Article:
Abstract: We discuss, for the first time, Open Babel, an open-source chemical toolbox that speaks the many languages of chemical data. Open Babel version 2.3 interconverts over 110 formats. The need to represent such a wide variety of chemical and molecular data requires a library that implements a wide range of cheminformatics algorithms, from partial charge assignment and aromaticity detection, to bond order perception and canonicalization. We detail the implementation of Open Babel, describe key advances in the 2.3 release, and outline a variety of uses both in terms of software products and scientific research, including applications far beyond simple format interconversion.Open Babel presents a solution to the proliferation of multiple chemical file formats. In addition, it provides a variety of useful utilities from conformer searching and 2D depiction, to filtering, batch conversion, and substructure and similarity searching. For developers, it can be used as a programming library to handle chemical data in areas such as organic chemistry, drug design, materials science, and computational chemistry. It is freely available under an open-source license from http://openbabel.org webcite.The history of chemical informatics has included a huge variety of textual and computer representations of molecular data. Such representations focus on specific atomic or molecular information and may not attempt to store all possible chemical data. For example, line notations like Daylight SMILES [1] do not offer coordinate information, while crystallographic or quantum mechanical formats frequently do not store chemical bonding data. Hydrogen atoms are frequently omitted from x-ray crystallography due to the difficulty in establishing coordinates, and are often ignored by some file formats as the "implicit valence" of heavy atoms that indicates their presence. Other types of representations require specification of atom types on the basis of a specific valence bond model, inclusion of c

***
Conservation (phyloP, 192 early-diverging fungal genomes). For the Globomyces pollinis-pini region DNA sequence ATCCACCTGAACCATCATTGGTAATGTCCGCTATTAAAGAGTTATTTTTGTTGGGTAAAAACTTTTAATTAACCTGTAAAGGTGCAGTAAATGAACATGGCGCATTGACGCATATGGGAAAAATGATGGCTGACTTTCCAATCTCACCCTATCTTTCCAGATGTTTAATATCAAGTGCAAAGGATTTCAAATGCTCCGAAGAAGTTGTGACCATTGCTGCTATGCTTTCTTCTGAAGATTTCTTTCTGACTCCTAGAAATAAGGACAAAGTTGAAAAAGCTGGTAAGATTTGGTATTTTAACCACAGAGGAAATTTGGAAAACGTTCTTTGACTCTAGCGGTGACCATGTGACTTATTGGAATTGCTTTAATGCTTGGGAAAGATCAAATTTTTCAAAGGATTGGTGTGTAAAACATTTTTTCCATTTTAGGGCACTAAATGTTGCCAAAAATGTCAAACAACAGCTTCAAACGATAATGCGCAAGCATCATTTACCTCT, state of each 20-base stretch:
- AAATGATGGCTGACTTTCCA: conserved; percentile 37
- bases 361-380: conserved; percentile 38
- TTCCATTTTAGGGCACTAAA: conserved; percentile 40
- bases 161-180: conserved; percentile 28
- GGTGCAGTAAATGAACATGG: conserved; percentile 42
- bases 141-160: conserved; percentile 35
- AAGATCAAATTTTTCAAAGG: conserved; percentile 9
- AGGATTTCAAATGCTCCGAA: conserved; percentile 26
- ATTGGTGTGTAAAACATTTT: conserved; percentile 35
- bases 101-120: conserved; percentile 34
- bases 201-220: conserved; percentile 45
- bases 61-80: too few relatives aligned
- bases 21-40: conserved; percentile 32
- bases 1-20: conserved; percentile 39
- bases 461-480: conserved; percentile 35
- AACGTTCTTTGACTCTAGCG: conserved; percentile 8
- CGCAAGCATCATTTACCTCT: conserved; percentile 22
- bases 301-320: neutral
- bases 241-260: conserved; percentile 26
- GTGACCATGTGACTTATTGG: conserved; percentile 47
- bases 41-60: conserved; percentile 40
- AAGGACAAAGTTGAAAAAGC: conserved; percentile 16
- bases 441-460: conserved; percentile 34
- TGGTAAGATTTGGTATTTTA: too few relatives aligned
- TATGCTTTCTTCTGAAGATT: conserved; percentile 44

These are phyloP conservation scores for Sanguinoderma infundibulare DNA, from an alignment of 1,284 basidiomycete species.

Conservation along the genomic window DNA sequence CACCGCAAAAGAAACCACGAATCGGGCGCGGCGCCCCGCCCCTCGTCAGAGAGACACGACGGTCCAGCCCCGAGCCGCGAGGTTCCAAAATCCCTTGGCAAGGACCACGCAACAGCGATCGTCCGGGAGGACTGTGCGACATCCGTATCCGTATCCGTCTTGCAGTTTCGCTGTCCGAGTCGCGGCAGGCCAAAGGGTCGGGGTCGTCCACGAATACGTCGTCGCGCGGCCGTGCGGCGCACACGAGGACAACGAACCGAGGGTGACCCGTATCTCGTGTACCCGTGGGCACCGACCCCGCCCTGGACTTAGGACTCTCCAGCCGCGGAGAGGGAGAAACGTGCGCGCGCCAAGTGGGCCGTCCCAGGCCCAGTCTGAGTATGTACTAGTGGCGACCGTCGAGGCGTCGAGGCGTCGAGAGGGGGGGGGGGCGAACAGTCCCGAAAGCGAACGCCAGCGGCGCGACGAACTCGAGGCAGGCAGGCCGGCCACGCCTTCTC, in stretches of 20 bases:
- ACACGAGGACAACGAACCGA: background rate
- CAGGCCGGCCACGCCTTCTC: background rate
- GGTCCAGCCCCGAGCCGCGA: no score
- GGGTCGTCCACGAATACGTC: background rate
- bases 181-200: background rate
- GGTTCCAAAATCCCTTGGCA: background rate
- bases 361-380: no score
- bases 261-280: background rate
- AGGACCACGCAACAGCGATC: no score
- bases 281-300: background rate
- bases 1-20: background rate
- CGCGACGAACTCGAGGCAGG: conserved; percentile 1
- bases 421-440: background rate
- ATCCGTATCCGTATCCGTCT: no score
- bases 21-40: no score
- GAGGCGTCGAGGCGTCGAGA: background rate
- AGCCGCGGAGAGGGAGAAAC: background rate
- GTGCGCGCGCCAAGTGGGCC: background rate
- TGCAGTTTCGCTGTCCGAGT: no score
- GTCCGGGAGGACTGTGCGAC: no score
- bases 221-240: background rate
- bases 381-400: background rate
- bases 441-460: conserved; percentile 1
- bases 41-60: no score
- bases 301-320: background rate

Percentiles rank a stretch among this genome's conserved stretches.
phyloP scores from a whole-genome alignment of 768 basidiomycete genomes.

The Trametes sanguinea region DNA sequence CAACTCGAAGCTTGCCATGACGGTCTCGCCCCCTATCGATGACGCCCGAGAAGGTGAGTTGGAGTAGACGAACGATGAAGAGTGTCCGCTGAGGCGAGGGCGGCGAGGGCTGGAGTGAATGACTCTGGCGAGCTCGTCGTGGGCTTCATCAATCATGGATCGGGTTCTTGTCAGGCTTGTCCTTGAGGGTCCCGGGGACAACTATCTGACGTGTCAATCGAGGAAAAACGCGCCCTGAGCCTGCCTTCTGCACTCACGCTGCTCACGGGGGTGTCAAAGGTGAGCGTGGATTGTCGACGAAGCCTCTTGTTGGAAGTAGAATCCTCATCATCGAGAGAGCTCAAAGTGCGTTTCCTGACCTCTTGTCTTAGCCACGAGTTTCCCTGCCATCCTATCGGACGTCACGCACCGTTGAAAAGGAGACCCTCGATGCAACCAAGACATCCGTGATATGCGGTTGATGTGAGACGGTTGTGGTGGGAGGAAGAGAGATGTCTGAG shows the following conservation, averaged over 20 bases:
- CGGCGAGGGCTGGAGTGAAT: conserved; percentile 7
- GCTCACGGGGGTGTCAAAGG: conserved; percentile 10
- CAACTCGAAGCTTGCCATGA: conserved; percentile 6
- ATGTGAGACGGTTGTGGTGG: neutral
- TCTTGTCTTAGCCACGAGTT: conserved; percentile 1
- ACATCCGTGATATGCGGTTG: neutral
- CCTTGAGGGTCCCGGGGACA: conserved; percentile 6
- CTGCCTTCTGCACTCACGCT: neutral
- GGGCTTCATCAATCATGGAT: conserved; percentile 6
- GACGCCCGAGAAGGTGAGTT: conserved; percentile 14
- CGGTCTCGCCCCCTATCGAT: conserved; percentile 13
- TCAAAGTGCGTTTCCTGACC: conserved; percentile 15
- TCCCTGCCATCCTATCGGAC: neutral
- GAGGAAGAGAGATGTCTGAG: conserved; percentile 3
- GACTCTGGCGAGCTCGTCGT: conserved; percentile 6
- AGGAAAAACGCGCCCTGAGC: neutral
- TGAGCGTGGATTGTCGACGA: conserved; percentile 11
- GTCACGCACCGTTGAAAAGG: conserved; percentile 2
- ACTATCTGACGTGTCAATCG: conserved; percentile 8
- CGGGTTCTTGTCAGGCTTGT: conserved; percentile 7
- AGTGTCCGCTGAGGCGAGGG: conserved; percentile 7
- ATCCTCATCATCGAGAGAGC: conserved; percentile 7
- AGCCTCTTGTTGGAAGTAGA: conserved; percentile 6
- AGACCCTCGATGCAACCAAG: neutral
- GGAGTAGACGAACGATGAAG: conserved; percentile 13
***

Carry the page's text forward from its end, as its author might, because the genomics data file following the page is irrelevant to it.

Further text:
Avogadro: an advanced semantic chemical editor, visualization, and analysis platform
Hanwell Marcus D,Curtis Donald E,Lonie David C,Vandermeersch Tim
Journal of Cheminformatics , 2012, DOI: 10.1186/1758-2946-4-17